It's fine and functional when it comes to the actual singing aspect of karaoke. You plug in a USB microphone, you load up a song, and you sing along. You can sing on pitch, if you want, or you can just wail like a tone deaf cretin (my preferred method). Your voice goes into the mic and comes out through your TV as one of fifty popular songs from the last several decades plays underneath. That playlist isn't huge, but there's a nice range of styles, from recent hits from The Wanted, Rihanna and Taio Cruz, to old favorites from Thelma Houston, the Pet Shop Boys and Deee-Lite. It's light on rock'n'roll (Nickelback doesn't count) and you'll probably hit every song on the list at least once after a few sessions, but hopefully the library will expand through DLC once the Wii U's online store is up.
Sing Party lets you sing without any problems, but it doesn't quite offer the most obvious feature for a Wii U karaoke game. Karaoke bars have a separate monitor for singers to read the lyrics. That way they can face the audience while singing and the audience can still sing along by reading the lyrics off the main TV screen. Almost every karaoke game has forced everyone to look at the same screen, though, removing the performance aspect from karaoke. The Wii U's GamePad makes the traditional karaoke set-up practical in a video game for the first time. This should be the main reason Sing Party exists. For some reason, though, only one of the game's three modes displays the lyrics on both screens.
The Team mode is the only one that uses the two screens the way you'd expect. It's a head-to-head challenge where two teams compete in a handful of karaoke events. Each match lasts four, eight or twelve rounds, and at the end the scores for each round are totaled up to find a winner. There are three main events within the Team mode, including a spotlight solo where one member sings a song alone, a choir mode where the entire team sings together and a relay event where you pass the mic from singer to singer after every couple of lines. Teams can pick their own songs, although it's more fun if your opponents pick for you. In addition to the system scoring, other friends can judge which team did better after each song, although this has no impact upon the final results. Team mode is Sing Party at its best – a party-friendly multiplayer mode that feels like real karaoke and adds a competitive element for motivation.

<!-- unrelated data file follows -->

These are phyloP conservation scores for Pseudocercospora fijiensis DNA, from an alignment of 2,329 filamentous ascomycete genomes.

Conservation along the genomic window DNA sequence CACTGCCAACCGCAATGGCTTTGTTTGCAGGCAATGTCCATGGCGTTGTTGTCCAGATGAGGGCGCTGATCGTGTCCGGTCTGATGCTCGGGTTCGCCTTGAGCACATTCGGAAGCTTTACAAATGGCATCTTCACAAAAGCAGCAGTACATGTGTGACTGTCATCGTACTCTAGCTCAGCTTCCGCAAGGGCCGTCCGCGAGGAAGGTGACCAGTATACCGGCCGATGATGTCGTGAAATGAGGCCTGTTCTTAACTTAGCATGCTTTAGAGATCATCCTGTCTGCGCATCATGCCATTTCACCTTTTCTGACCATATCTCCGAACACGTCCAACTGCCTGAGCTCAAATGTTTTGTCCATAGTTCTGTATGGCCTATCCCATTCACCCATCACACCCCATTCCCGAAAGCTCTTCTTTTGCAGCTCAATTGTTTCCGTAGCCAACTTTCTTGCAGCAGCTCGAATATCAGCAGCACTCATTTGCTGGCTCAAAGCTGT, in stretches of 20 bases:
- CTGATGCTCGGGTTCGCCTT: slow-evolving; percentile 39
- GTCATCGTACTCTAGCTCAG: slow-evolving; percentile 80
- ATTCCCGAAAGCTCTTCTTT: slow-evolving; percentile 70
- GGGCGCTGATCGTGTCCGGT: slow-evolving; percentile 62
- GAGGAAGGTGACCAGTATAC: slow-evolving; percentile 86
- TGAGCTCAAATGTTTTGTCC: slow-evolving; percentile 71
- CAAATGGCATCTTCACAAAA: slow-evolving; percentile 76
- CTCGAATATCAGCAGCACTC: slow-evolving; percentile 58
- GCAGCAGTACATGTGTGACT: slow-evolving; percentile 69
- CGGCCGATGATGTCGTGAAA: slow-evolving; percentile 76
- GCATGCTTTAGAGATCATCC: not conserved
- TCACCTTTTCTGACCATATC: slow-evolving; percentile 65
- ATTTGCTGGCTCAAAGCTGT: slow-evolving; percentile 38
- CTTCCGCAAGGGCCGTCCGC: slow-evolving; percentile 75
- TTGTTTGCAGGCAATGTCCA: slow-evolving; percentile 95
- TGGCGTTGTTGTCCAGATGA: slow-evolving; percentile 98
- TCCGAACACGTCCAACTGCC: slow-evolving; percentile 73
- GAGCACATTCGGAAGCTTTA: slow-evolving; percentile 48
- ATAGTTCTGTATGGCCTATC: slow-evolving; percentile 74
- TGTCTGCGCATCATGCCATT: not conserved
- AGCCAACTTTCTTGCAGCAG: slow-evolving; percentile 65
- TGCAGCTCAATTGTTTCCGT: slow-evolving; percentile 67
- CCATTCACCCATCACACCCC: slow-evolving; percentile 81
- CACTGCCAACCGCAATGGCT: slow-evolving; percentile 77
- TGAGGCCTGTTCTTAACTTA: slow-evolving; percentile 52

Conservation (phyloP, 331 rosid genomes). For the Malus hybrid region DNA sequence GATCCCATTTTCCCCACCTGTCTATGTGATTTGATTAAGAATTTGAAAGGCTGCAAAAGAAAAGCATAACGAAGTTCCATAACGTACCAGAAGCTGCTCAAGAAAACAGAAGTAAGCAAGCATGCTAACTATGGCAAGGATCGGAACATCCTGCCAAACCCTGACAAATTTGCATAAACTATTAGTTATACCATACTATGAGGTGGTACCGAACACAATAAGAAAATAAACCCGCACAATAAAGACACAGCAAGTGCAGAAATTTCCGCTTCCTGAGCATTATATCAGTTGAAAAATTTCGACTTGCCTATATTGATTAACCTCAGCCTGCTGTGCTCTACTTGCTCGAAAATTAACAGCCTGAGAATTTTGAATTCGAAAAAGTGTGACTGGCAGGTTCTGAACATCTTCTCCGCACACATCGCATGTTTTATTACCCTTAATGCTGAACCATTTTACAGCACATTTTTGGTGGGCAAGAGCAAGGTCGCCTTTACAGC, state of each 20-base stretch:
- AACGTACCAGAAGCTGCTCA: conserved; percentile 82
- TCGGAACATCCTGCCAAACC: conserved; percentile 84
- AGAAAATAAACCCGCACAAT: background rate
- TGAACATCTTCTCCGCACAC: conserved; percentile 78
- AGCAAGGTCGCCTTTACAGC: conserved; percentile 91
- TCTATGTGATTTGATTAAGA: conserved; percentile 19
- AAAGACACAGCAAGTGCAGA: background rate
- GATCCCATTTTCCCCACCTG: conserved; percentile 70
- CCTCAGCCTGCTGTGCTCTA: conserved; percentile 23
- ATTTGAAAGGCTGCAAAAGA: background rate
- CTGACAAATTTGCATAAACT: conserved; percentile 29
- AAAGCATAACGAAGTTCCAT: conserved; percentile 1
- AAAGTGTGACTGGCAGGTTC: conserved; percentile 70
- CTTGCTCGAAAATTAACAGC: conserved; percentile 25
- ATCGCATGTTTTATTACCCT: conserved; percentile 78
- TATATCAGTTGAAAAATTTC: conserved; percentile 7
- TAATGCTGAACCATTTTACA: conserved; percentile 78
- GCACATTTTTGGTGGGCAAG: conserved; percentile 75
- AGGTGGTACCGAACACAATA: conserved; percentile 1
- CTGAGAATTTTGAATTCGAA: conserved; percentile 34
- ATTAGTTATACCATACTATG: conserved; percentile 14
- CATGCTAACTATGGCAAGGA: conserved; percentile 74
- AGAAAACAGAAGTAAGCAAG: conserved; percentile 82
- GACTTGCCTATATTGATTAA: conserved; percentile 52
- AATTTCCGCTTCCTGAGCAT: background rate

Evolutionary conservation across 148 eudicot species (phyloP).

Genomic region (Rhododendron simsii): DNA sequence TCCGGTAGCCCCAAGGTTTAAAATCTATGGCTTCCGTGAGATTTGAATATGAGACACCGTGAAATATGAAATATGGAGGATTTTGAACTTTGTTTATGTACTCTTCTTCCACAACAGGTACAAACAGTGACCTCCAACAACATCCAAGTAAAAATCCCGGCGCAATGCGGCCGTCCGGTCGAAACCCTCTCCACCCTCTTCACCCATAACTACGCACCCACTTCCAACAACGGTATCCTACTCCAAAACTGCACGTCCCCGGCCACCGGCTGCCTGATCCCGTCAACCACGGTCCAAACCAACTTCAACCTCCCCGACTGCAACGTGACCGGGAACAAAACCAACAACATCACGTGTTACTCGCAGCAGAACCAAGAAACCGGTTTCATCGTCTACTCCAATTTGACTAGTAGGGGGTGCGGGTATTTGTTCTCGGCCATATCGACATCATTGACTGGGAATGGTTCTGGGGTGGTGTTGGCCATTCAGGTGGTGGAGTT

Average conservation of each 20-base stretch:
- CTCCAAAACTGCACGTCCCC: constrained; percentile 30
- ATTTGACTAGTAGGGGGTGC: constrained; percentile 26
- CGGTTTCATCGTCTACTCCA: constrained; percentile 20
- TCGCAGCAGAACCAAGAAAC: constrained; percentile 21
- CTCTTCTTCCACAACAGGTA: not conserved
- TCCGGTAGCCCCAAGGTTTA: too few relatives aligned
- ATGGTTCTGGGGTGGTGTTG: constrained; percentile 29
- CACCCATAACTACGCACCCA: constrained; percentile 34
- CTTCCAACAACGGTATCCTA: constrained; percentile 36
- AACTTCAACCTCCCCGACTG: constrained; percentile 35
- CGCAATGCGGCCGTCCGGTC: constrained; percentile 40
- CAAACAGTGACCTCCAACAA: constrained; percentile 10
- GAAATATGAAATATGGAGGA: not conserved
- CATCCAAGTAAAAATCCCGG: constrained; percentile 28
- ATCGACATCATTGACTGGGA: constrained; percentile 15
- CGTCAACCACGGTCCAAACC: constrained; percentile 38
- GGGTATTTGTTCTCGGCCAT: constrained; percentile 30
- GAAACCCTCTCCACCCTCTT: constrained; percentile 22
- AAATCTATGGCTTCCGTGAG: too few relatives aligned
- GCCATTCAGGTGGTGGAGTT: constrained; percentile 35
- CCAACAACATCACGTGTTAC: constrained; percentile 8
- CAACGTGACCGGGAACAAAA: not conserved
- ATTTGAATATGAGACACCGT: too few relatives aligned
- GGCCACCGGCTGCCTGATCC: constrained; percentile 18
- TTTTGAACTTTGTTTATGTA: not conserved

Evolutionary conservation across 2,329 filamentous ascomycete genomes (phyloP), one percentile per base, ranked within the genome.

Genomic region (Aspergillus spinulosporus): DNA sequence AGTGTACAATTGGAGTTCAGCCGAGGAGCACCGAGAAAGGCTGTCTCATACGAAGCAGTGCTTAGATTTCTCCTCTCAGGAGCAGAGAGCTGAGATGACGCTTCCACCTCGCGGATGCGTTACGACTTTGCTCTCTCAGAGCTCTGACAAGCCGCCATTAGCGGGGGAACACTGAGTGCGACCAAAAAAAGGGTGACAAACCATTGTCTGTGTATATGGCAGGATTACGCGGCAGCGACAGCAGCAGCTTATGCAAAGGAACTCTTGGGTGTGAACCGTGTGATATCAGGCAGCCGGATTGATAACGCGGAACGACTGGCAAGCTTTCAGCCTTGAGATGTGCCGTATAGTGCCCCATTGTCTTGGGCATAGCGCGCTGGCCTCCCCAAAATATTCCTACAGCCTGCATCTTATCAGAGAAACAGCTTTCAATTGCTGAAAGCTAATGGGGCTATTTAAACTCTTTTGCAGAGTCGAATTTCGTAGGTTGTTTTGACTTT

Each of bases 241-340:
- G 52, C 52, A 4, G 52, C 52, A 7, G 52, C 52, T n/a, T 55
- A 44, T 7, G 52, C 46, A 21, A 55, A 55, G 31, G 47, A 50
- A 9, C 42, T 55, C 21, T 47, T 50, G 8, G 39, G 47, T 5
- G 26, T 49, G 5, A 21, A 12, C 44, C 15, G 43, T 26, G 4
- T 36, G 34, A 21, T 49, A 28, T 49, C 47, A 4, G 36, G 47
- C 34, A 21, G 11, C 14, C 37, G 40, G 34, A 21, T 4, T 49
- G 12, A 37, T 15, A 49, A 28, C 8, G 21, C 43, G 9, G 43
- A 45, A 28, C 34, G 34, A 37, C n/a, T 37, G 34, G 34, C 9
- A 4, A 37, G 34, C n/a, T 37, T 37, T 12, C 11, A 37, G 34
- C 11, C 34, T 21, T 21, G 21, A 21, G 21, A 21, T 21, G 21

In Sing mode you only compete against your own high scores. You can sing alone, in a duet or simultaneously with a friend, and other players can join in with Wii Remotes that act like maracas. It's a basic algorithmic karaoke mode a la Rock Band, with a pitch line that you try to follow and a scoring system based on how many notes you hit correctly. Beyond pitch, you're also scored on "power" and "flair." Power simply means how loudly you sing, but flair is slightly nebulous. Basically it's how much you change volume or how quickly you slide up and down the scale, like a melismatic Mariah Carey wannabe. Practice mode breaks all three attributes down into on-screen meters, and that's the easiest way to get a handle on what exactly "flair" means.
Sing mode is the core of the game, but oddly enough there are no difficulty levels. Everyone is judged equally. To keep you motivated, there's a rolling awards system similar to ones used in many popular mobile games. There are three goals active at any one time, such as scoring 200,000 points in a song or singing ten songs total. Once you achieve one of those goals, the award will light up and be replaced on the list by a new one. The award system also levels up, but these levels don't impact the game itself. Oddly enough, even though you can register multiple Miis with their own separate high scores, the award system can roll over and level up no matter who is singing. It's like roommates contributing to the same save in an RPG instead of having their own separate games.
My wife passed on Sing Party after a few sessions, disappointed that it mostly missed such an obvious opportunity. The single-player mode doesn't do anything that Rock Band or other karaoke games haven't already done, and the rigid competitive structure of Team mode limits the usefulness of its dual-screen display. Meanwhile, Party mode is a distraction. Sing Party is the best karaoke game for the Wii U because it's the only one, but in the wider world of karaoke it's easily overlooked.
This review is based on a retail copy of Sing Party, provided by Nintendo.
Garrett Martin was once a member of Huey Luis and the News, or at least that's what he tells everyone. He edits Paste Magazine's videogame section and reviews games for the Boston Herald and other outlets. You can hear his blather at Twitter (@GRMartin) or at a variety of Atlanta-area bars.
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